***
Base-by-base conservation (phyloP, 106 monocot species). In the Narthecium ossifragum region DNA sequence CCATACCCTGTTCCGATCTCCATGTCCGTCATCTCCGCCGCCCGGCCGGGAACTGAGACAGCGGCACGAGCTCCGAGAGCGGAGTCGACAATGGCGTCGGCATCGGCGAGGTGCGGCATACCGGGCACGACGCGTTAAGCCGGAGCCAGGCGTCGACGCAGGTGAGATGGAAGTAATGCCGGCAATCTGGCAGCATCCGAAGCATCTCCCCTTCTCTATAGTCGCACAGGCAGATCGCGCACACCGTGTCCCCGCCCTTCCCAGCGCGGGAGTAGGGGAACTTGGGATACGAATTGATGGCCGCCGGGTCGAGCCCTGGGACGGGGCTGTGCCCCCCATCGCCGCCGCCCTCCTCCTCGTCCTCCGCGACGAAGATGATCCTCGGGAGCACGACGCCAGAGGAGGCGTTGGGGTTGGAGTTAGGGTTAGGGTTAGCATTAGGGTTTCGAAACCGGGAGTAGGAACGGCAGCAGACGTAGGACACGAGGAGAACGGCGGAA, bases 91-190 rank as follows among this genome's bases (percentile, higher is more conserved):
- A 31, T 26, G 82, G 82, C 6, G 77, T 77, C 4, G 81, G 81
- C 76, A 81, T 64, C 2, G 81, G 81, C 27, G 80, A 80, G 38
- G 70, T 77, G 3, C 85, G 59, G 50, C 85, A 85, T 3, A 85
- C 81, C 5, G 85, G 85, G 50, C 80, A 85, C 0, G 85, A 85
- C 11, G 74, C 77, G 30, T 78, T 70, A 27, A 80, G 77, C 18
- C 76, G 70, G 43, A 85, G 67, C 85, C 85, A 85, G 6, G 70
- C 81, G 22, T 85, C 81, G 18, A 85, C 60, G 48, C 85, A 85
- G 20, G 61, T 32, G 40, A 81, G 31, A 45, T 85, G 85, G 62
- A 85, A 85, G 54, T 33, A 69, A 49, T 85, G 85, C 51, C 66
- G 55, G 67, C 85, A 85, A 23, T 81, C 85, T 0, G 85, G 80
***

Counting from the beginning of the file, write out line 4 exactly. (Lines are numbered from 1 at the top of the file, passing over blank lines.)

- G 70, T 77, G 3, C 85, G 59, G 50, C 85, A 85, T 3, A 85